The report, wh... Read More

TWiM 36 Letters

Todd writes:

Just a quick note to say how much I enjoy TWiM, and in particular, how much I enjoyed episode 32 featuring Rosie Redfield. I don't know how you find time to do this, but I'm gl... Read More

Jekyll and Hyde bacteria aids or kills, depending on chance

Living in the guts of worms are seemingly innocuous bacteria that contribute to their survival. With a flip of a switch, however, these same bacteria transform from harmless microbes into deadly insecticides.

In the current issue of Science, Michigan State University researchers led a study t... Read More

A confocal micrograph of an intestinal biopsy from a child infected with shiga toxin-producing E. coli.

Shiga toxin is an extremely potent toxin that is produced when the bacterium contains a bacteriophage carrying the toxin gene. It is closely linked with Haemolytic Uraemic Syndrome and acute renal failure in children. After ingestion via contaminated food or water the E. coli bacteria colonize t... Read More

Kawaoka paper published on aerosol transmission of H5 influenza virus in ferrets

One of two papers on avian influenza H5N1 virus that caused such a furor in the past six months was published today in the journal Nature. I have read it, and I can assure you that the results do not enable the construction of a deadly biological weapon. Instead, they illuminate important requir... Read More

The Microbiology of Speciation

The fields of microbial symbiosis and speciation have achieved astonishing advances during the past two decades, yet symbiosis and speciation are not commonly discussed together and can seem to be odd partners in their capacity to operate synergistically in nature. Indeed, microbial symbiosis is... Read More

Eternal Yogurt: The Starter That Lives Forever

If you make your own yogurt, there's a chance your yogurt could outlive you.
That's because some bacteria that grow and feed on the sugar in milk – the process that ferments milk into yogurt — can procreate indefinitely in new generations of yogurt.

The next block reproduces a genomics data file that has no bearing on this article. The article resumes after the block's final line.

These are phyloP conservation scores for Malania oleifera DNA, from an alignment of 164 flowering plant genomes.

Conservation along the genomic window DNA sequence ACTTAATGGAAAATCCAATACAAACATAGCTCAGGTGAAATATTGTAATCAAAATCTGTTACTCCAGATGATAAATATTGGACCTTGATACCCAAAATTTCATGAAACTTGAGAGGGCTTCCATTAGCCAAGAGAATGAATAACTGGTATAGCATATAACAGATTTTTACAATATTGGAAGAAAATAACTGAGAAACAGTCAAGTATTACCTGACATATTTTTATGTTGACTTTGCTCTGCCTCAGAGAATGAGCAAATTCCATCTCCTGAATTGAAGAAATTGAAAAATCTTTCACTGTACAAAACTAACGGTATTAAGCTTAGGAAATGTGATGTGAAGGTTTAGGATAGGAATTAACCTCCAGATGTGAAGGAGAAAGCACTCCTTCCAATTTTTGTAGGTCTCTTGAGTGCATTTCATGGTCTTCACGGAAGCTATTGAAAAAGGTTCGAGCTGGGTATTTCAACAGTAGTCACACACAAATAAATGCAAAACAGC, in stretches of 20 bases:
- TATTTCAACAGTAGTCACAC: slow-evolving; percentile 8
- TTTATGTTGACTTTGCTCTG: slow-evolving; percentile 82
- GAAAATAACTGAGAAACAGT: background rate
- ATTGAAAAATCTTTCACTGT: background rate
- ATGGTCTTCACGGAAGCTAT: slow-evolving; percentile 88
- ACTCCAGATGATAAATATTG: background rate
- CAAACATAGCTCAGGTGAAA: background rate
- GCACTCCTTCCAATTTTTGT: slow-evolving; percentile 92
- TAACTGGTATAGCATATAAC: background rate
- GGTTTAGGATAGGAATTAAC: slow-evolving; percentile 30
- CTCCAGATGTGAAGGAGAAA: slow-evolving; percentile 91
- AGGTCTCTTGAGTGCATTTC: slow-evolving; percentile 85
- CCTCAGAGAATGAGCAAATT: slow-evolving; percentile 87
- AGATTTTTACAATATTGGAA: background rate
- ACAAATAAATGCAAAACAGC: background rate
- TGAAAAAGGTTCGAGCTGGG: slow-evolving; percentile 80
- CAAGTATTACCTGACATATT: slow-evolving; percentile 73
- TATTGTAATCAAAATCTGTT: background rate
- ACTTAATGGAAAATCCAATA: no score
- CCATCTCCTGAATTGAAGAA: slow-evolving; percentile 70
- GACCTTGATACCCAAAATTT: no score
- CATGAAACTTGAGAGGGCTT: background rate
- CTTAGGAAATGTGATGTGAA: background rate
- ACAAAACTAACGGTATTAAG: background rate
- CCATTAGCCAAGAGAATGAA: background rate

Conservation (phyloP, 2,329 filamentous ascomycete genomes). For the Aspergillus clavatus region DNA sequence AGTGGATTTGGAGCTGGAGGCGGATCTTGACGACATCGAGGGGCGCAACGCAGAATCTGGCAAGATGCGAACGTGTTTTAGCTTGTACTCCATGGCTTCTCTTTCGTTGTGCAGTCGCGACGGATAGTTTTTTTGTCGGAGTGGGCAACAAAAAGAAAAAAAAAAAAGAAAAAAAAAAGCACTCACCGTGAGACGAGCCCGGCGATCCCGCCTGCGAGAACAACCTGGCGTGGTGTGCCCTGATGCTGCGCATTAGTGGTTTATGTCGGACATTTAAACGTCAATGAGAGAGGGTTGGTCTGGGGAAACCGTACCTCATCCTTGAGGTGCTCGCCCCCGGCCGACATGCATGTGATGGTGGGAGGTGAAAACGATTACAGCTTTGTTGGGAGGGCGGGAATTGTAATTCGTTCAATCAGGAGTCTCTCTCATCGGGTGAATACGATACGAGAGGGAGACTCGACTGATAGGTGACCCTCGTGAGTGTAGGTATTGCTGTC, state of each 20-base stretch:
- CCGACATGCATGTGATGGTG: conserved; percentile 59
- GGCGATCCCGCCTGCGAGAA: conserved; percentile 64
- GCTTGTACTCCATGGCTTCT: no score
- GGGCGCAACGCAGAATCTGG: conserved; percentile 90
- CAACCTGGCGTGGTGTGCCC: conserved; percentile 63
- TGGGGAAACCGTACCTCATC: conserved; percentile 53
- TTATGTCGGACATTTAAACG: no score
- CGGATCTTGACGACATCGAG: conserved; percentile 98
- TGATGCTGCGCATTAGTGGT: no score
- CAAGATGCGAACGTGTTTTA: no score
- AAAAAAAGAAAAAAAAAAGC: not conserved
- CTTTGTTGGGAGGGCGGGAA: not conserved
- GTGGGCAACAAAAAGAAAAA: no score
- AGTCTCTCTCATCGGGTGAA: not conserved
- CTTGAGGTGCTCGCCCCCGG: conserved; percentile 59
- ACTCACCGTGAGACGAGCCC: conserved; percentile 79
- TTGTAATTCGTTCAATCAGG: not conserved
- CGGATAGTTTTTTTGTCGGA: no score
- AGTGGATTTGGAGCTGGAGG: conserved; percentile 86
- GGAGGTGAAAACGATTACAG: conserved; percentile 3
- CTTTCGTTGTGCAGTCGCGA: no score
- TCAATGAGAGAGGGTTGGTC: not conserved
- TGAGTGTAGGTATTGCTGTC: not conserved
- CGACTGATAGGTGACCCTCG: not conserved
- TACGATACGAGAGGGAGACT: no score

But not all yogurts have these immortal po... Read More

Policy On High-Risk Biological Research Tightened

The Obama administration has announced a new policy to handle the risks posed by legitimate biological research that could, in the wrong hands, threaten the public.

The move comes in response to a huge debate over recent experiments on bird flu virus that got funding from the National Institu... Read More

Serratia marcescens on a DNA plate

Serratia marcescens streaked on a DNA plate and incubated for 48 hours at room temperature. Read More

TWiV 177 Letters

John writes:


Dear TWIVvers,


In TWIV 173, you talked about a study on antibody levels to bird flu (H5N1) in various populations, and related this to infections that don't cause serious enough illness to send someone to the hospital, or perhaps to get them teste... Read More

Small Comfort: Nanomedicine Able to Penetrate Bodily Defenses

Researchers use stealthy nanoscale particles to infiltrate vaginal mucus and keep herpes at bay in mice.

Tears and a runny nose can be unpleasant on a windy day, but these mucosal secretions play a vital role in protecting the body from viruses and other malicious microbes. Unfortunately, muc... Read More